“In the Yogācāra model of the workings of consciousness an individual mental stream that’s capable of conceiving of itself as a subject of experience does so by drawing on a subliminal repository of psychological information about itself while attending to its own mental states and preattentively experiencing itself as the conscious subject of this attentive activity74 For example suppose the thought “I feel anxious” arises in the mental stream The thought comes about because there’s an implicit and involuntary propensity to experience certain situations as anxiety producing and certain body sensations as anxiety attention is drawn to the elicited feeling of anxiety and there’s a preattentive awareness of attending in this way Yogācāra calls the subliminal repository of psychological propensities the “store consciousness” ālayavijñāna the attention to mental states “mental consciousness” manovijñāna and the preattentive awareness “mind” manas I’ll call them the mental repository the inner mental awareness and the preattentive mind Whereas the inner mental awareness takes mental states—thoughts emotions and so on—as objects of attention the preattentive mind provides the feeling of being a conscious subject Given the presence of this feeling whenever the inner mental awareness attends to a mental state that state is experienced not as floating freely but as belonging to the mental stream So in our example when mental attention is given to the feeling of anxiety the anxiety appears not as belonging to no one but as belonging to the same mental stream as does the mental attention to it In other words from the inside perspective of the mental stream the anxiety appears as “mine” In this way the preattentive mind functions as a base or support for the mental stream’s ability to attend to its own states via the inner mental awareness and to be aware of them precisely as its own—to feel that they are “mine” At the same time the mental repository—the store consciousness—functions as a long term support for the preattentive mind The mental repository contains all the habits tendencies and propensities of an individual being Traditionally it’s described as containing “seeds” or latent dispositions that eventually “sprout” or manifest in one’s mental life given the right conditions In modern terms it can be described as a kind of data bank or repository of information belonging to an individual stream of consciousness a “first person mental file”75 It ensures not only that there’s mental continuity across the gaps or breaks in ordinary consciousness but also that there’s mental continuity across the gaps or breaks resulting from certain deep meditative states known as “cessations” In these states any sense of being a conscious subject is said to disappear and the body is sometimes said to enter a state of suspended animation76 Indeed the concept of the store consciousness was probably first introduced in order to account for the mental continuity across the gaps that cessations produce in the stream of consciousness77 Although traditionally the store consciousness is said to carry on from one lifetime to the next from a cognitive science perspective it makes sense to think of the concept of the store consciousness as pointing toward what today we know as the huge amount of cognitive and affective functioning going on in our bodies and brains beneath the surface and across the gaps of consciousness78 We’re now ready to see how the self designating error enters the story The preattentive mind mistakenly designates the mental repository as a self by mistakenly attributing to the mental repository the role of being an “I” or ego that’s wholly present at each moment and that owns the mental stream79 In reality however the mental repository is a subliminal data bank not an ego and it’s a constantly changing process not a substantial thing Hence the impression that there’s a self is a mental fabrication and what the fabrication represents doesn’t exist Since the preattentive mind is responsible for this error the preattentive mind is also called the “afflicted mind” kliṣ ṭa manas In its afflictive role it doesn’t function merely as a mode of preattentive self awareness; it functions also as the delusion that a substantially real self underwrites this mode of awareness Consider again the thought “I feel anxious” This thought has a present tense “I Me Mine” form and seems to refer to an inner self that has the feeling and accounts for the fact that the feeling feels like “mine” “I Me Mine” thoughts can also take a self projection form such as “I am going to be so happy when I go on vacation” “I can see myself at that meeting and I know it’s not going to go well” “I remember being a shy and anxious kid” and so on Such thoughts seem to refer to one and the same inner self that existed in the past exists now and will exist in the future According to Yogācāra however although the pronoun “I” in such thoughts seems to refer to or to designate a self it doesn’t refer at all for there’s no self to be its referent—no independent ego that was wholly present in the past is wholly present now and will be wholly present in the future Such a self simply doesn’t exist; what exists is only the mental representation of such a self superimposed on changing mental and physical states It follows that “I Me Mine” thoughts are never literally true for there’s no self of which they could be true Nevertheless you habitually and involuntarily take yourself to be referring to your self when you think such thoughts In this way you’re caught in the grip of a deep and fundamental error Although the enactive account of the self that I’m proposing is close in one way to the Yogācāra account it also differs from it in another important way Although I agree with Yogācāra that our sense of self or “I Me Mine” is mentally constructed I don’t think it follows that there is no self or that the appearance of the self is nothing but an illusion Although some illusions are constructions not all constructions are illusions The self is a case in point To say that the sense of self is a mental construction—or rather that it’s a process under constant mental and bodily construction—doesn’t logically imply that there is no self or that the sense of self presents an illusion80 As Jonardon Ganeri points out the Yogācāra claim that the sense of self is an error doesn’t logically follow from the Yogācāra model of the stream of consciousness as dependent on a mental repository and as including both a preattentive awareness of itself and a mental capacity to bring attention to bear on its own states81 Instead we can take this model as contributing to an analysis of how the self—understood as a process and not a thing—comes to be constructed Part of the issue here is whether as some Buddhist and Western philosophers claim thinking of a stream of consciousness as “mine” is an error or in other words whether experiencing the stream of consciousness from within as being “mine” is a delusion I want to explain now why I think there’s a basic and natural sense of the “mineness” of experience that isn’t a delusion82 Ordinarily when you’re aware of a thought emotion perception or sensation you feel it as your own For example sitting in meditation I suddenly realize I’ve been daydreaming about a planned yoga vacation in the Bahamas I mentally note “fantasizing” and return my attention to the breath Yet even though I note the fantasizing in an impersonal way—thinking “fantasizing occurring” instead of “I’m fantasizing”—there’s a basic way in which the fantasizing feels mine I don’t mean in the way that the content of the fantasy feels mine when I inhabit the fantasy and identify myself with its main character Nor do I mean in the way that it would feel were I to go on to identify with the fantasizing by thinking “I always daydream when I try to meditate” or “I’m a great daydreamer but not a very good meditator” Self related processing proliferates in these thoughts and meditation practice involves learning to notice how and when this happens and how to disengage from it What I mean by saying that the fantasizing feels mine is that it shows up as an event in my field of awareness and nowhere else So too does the witnessing and the mental noting of both the fantasizing and the subseuent self evaluation All these mental events happen in this field of awareness here—the one that feels mine This sense of mineness isn’t a function of where attention happens to be focused for it’s basic than selective attention In particular it can’t be based on introspectively attending to mental states or experiences and identifying them as mine In order to identify something as mine I need to recognize some characteristic property the thing has know that the property pertains to me and know that I’m the one identifying this property But how do I know these things? In particular how do I know that the act of identifying the mental state is my act of identification? If we say I know this because I can in turn introspectively identify this act then we’re headed off on an infinite regress because now I need to know that this second act of meta identification is mine too83 For example suppose there’s some internal cognitive process that tags experiences with the self referential label “mine” so that when I attend to an experience it feels like mine by virtue of my “reading” the label This process will work only if I know that I’m the one reading the label But if we say that the way I know that the reading of the label is my reading is by my reading another label that tells me the first reading is mine then we’re facing a vicious infinite regress because now I need to know that this second reading of this second label is also my reading and so on Similarly for a mental state to seem mine when I attend to it I need to be aware that I’m the one attending in this way and must already experience this awareness as mine The upshot is that it can’t be right to say that what makes a mental state or experience appear as mine is that I attend to it and identify it as mine on the basis of some characteristic property or label Rather there must be a basic preattentive and nonidentifying way that I experience the mental stream as mine84 The preattentive mind in the Yogācāra account of consciousness plays precisely this role For this reason the preattentive mind can be described as a preattentive mode of self awareness”“If the function of the term “I” isn’t to refer then searching for a referent for the word especially in the form of a thing or entity or substance is misguided It’s not the case that the job of the word “I” is to refer to a self and that the word fails because there is no self Rather the function of the term “I” is to enact a self To think or say “I” is to engage in a self individuating and self appropriating form of I making One individuates oneself as a subject of experience and agent of action by laying claim to thoughts emotions and feelings—as well as commitments and social practices—and thereby enacts a self that is no different from the self appropriating activity itself Again the self isn’t an object or thing; it’s a process—the process of “I ing” or ongoing self appropriating activity89 Ganeri’s image is an enactive one—the self is a “whirlpool of self appropriating action”90 Candrakīrti belonged to the philosophical school of Madhyamaka founded by Nāgārjuna and later Tibetan philosophers regarded him as one of the principal exponents of the subschool Prāsaṅgika Madhyamaka His view of the self was different from the Yogācāra view;91 it is especially relevant to us today because it provides an important corrective to neuro nihilism Candrakīrti presents his view in the form of a commentary on Nāgārjuna’s chapter on the self—the text uoted at the beginning of this chapter—and he repeats Nāgārjuna’s basic argument if the self independently exists then it’s either really different from the mind body aggregates or really the same as them but since it’s neither it doesn’t independently exist On the one hand if the self were really different from the five aggregates—form registering feeling appraising perceptioncognition stereotyping inclination readying and consciousness orienting or attending—then it could be identified and described without reference to them but it cannot be so identified and described The self can be conceived of only in relation to the aggregates and as dependent on the aggregates On the other hand if the self were really the same as the aggregates then the self and the aggregates would be conceived to have all the same attributes But the self is conceived of and is experienced as one thing whereas the aggregates are plural Since the self can’t be conceived of in either of these two ways—as the same as or different from the aggregates—it can’t be a real entity that is an independently existent thing But here’s the crucial point—Candrakīrti doesn’t conclude that there is no self This would be to succumb to the nihilist extreme which says that since the self has no independent existence it has no existence at all Instead Candrakīrti concludes that the self is dependently arisen In other words the self exists dependent on causes and conditions including especially how we mentally construct it and name it in language Recall the Prāsaṅgika Madhyamaka idea that whatever is dependently arisen depends for its existence on a basis of designation a designating cognition and a term used to designate it In the case of the self the five aggregates are the basis of designation the thought that projects “self” onto the aggregates is the designating cognition and the pronoun “I” is the term used to designate it Notice that this designation isn’t an ordinary referential one; it’s performative—it’s how the mind body aggregates self individuate as “I” and self appropriate as “me” and “mine” Since the self arises as a mental projection onto the mind body aggregates it’s not different from the mind body aggregates in the sense of existing independently of them; it’s dependent on them as its basis Yet the self isn’t the same as the mind body aggregates for it exists only in relation to the cognition that projects it and what that cognition projects is the idea of a whole or unitary self not an impersonal composite of mind body processes The self is like an image in a mirror The image depends for its existence on the mirror—the mirror is the basis for the image—but the image isn’t one and the same thing as the mirror nor is it made of the same stuff as the mirror for as an image it exists only in relation to an observer Notice that the mirror image though observer dependent isn’t a subjective illusion So too the self though mind dependent isn’t a subjective illusion Nevertheless the way that the self appears does involve an illusion even if it’s not the case that there is no self or that the appearance of the self is nothing but an illusion The illusion—or delusion—is taking the self to have an independent existence like taking the mirror image to be really in the mirror Notice that the image as such isn’t an illusion; it’s the taking of the image to exist in the mirror that’s the illusion Similarly it’s not the appearance of the self as such that’s the illusion; it’s taking the self to exist independently that’s the illusion92 Notice too that contrary to neuro nihilism the illusion isn’t that the self appears to be a self substance That view of the self is theoretical and doesn’t accurately describe our experience The conception of the self as a substance isn’t a cognitive illusion; it’s a false belief that derives from philosophy Descartes in the West and the Nyāya school in India not from everyday experience Neuro nihilism mistakenly diagnoses our self experience as being committed to a certain philosophical conception of the self and thereby overintellectualizes our experience Candrakīrti however says that the fundamental illusion is that we take the self to exist by virtue of itself or by virtue of its own being when in reality its existence is dependent The illusion is cognitive and existential Another important point is that undoing this illusion—through highly developed meditative concentration combined with acute analytical insight—doesn’t mean destroying the appearance of the self as independent; it means not being taken in by the appearance and believing that the self is independent This ignorant and deep seated belief not the appearance of the self as such habitually deludes us into thinking feeling and acting as if the self were independent”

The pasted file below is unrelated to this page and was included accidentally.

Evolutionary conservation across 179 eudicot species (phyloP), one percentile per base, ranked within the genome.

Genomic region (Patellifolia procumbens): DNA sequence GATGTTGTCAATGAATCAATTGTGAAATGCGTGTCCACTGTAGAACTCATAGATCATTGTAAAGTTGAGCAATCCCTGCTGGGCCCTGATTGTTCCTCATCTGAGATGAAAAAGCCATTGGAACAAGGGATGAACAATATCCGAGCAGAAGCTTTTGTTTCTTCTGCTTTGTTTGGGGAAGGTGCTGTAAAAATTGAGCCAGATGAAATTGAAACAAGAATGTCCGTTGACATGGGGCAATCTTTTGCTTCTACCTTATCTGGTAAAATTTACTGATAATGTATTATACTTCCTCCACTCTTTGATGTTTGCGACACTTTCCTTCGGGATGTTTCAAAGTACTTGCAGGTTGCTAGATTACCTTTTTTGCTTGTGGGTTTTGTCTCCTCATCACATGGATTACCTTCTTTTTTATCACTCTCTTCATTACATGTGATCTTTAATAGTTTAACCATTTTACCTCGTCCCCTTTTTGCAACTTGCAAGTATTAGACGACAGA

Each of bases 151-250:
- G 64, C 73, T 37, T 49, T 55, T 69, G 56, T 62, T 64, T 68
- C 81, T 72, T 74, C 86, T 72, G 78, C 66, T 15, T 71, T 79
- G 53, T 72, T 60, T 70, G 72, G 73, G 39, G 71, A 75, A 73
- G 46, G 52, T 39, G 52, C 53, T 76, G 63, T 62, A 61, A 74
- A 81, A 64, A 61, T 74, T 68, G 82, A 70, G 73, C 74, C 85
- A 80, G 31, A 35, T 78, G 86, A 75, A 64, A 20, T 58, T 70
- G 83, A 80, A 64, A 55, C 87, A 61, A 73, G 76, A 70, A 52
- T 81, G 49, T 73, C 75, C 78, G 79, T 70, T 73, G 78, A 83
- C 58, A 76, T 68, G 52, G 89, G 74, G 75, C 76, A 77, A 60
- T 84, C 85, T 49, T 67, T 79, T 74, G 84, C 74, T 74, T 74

10. says:

    Superb book that will be revisited throughout my lifetime Planning to add a deeper review after a reread